While we’ll reiterate the game is in beta - and properly, it’s still two months out - the current technical performance left a little to be desired. Our resting frame rate sat ~80, yet there were sporadic and baffling drops to ~20 during even mundane scenes. Some items couldn’t be interacted with; locked and loaded weapons would frequently appear to be out of ammo until switching them out and back in; on one occasion the perspective even got stuck in third-person, forcing us to reload with nought but movement now functional.
None of its issues significantly impact the overall experience, however, and they can only be ironed out between now and launch come 4 April. Through a budget injection and some strong influences, it appears the developers at CI Games have been afforded the opportunity to make Sniper: Ghost Warrior 3 a realisation of the series’ potential. The beta certainly earned it a place on our radar, and we’d recommend you find space for it on yours.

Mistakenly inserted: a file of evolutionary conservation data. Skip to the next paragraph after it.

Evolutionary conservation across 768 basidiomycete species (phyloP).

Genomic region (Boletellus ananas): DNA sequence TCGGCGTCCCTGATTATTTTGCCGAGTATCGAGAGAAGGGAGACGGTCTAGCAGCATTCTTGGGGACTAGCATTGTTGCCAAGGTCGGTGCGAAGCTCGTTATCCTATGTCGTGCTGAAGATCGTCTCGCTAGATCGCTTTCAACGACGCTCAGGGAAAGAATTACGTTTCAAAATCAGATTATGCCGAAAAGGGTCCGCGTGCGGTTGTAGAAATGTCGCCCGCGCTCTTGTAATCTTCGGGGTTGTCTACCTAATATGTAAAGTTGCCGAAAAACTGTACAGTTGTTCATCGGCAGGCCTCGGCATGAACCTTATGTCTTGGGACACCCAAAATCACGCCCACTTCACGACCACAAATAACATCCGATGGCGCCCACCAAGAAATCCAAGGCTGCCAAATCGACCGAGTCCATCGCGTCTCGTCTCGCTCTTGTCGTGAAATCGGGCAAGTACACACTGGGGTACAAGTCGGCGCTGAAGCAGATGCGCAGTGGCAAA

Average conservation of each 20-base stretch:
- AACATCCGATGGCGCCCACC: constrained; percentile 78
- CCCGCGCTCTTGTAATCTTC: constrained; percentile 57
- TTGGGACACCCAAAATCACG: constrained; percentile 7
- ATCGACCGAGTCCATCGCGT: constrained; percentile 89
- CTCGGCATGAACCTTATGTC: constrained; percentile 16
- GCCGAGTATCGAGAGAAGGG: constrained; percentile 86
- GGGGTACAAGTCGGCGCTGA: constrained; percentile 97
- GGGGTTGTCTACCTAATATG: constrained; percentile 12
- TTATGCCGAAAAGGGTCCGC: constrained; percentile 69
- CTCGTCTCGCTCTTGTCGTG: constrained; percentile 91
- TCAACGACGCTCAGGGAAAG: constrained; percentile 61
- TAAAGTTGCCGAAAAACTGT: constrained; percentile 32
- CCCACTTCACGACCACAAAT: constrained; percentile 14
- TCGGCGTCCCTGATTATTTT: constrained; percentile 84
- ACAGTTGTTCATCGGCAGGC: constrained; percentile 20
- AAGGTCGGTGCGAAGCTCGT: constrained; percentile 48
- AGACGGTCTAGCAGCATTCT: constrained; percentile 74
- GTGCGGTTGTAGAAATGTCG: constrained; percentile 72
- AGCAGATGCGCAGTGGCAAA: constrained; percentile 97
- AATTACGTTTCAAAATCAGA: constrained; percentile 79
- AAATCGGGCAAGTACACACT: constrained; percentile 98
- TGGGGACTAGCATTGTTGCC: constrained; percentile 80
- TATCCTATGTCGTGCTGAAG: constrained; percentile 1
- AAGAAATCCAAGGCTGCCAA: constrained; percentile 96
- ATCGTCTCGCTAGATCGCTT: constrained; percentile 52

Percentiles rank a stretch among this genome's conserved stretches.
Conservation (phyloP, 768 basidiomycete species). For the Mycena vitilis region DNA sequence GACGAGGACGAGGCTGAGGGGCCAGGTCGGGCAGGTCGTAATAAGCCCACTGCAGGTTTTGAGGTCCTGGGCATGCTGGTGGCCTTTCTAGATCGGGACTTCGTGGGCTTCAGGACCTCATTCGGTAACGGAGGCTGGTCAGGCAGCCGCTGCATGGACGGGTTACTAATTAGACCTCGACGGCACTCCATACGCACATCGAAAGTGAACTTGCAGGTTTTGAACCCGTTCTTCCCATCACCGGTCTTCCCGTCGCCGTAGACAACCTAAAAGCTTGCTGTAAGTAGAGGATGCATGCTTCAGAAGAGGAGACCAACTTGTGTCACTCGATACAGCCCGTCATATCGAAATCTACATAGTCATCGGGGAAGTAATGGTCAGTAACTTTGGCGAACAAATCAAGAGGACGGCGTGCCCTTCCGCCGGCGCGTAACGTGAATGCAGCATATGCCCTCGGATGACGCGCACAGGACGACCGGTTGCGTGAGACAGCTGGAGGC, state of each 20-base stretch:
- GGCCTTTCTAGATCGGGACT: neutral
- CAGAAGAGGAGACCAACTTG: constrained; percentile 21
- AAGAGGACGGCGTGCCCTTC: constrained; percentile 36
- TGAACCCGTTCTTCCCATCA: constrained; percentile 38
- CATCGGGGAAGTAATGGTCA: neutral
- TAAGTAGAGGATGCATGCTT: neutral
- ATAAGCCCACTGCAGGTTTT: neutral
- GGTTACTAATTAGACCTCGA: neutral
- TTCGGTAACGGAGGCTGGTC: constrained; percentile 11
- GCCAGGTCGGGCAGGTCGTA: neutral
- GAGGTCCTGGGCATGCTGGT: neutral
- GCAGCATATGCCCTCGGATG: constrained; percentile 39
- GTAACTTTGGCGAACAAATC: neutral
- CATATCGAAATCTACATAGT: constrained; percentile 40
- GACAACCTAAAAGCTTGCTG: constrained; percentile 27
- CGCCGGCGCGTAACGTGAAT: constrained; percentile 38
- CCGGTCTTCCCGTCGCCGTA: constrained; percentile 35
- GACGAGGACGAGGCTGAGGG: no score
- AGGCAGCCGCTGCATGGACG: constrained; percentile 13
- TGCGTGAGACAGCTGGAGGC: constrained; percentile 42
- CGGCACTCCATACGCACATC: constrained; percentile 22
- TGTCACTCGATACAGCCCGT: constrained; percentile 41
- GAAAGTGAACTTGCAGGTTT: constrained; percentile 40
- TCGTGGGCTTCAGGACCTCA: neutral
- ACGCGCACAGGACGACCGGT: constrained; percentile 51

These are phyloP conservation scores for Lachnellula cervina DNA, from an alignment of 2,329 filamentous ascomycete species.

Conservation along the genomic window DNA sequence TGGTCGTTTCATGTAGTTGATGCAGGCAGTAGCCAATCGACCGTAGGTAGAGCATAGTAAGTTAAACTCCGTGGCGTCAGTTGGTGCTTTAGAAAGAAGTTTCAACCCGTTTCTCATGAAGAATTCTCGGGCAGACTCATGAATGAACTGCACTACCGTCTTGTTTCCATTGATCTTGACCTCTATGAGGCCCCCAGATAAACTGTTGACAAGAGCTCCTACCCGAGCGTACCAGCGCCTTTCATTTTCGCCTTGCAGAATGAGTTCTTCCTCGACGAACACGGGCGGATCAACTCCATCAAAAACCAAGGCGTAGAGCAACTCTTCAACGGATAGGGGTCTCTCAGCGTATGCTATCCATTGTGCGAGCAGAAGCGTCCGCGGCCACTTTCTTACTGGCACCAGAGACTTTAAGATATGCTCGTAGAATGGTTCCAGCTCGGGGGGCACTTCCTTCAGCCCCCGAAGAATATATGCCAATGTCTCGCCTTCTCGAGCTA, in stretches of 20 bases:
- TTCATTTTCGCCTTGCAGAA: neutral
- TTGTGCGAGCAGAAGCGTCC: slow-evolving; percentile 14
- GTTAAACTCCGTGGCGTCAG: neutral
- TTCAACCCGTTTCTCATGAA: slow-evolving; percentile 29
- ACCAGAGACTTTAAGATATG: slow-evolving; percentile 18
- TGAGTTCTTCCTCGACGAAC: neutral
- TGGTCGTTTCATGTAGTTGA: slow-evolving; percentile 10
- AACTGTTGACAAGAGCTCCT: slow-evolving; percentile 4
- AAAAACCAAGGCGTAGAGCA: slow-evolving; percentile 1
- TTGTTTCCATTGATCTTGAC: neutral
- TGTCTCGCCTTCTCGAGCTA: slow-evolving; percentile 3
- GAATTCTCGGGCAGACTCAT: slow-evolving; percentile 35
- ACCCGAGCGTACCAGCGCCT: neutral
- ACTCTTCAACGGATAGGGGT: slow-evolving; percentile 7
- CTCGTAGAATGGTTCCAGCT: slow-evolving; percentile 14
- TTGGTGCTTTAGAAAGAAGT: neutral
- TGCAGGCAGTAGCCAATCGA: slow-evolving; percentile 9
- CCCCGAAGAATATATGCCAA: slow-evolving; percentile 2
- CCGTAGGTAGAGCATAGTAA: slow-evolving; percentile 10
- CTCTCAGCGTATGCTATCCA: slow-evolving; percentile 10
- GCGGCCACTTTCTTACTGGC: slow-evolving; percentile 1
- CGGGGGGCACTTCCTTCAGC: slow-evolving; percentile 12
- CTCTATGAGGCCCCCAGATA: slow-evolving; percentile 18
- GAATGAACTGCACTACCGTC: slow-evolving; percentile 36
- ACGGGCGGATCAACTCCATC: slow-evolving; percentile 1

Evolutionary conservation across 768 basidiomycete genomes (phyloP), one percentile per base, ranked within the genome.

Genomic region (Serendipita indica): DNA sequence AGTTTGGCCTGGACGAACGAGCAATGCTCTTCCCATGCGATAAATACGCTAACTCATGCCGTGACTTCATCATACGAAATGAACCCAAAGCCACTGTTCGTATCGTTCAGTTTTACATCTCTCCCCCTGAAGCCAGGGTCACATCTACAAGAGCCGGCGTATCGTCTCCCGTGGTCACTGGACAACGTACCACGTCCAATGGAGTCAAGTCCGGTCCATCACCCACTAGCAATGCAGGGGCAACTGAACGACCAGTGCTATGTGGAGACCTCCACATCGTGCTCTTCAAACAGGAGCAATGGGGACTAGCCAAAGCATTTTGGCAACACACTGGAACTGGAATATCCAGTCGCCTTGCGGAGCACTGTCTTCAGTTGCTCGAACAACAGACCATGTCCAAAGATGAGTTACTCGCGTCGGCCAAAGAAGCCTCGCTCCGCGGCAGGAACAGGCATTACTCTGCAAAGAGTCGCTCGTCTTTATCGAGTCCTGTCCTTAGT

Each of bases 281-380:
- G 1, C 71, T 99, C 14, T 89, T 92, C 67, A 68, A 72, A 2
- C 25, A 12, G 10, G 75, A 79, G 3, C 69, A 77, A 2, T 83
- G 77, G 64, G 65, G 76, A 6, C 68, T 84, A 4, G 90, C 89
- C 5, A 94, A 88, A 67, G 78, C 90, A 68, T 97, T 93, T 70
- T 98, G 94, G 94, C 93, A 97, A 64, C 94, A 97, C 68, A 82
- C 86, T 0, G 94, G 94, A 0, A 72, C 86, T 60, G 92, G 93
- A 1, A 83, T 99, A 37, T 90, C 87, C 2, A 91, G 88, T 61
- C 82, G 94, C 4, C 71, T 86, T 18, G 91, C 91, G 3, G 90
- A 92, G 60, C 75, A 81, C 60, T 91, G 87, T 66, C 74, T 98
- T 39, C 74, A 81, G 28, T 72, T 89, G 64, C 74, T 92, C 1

The funny device you see me holding in the picture below is the PlayStation Aim, which really complements Farpoint, as it will other first-person shooters I'm sure. Shots had a satisfying stability despite reliance on your own intuition and accuracy, and this was largely down to the Aim and its impressive receptiveness. Ammunition was scarce here, and I often found myself running out relatively quickly, so being able to shoot with precision was imperative in these combat situations.
Weapon switching is accomplished through tapping the Aim controller behind your shoulder to mimic the action we've all seen on-screen a million times, but there's a simple pleasure in acting it out yourself.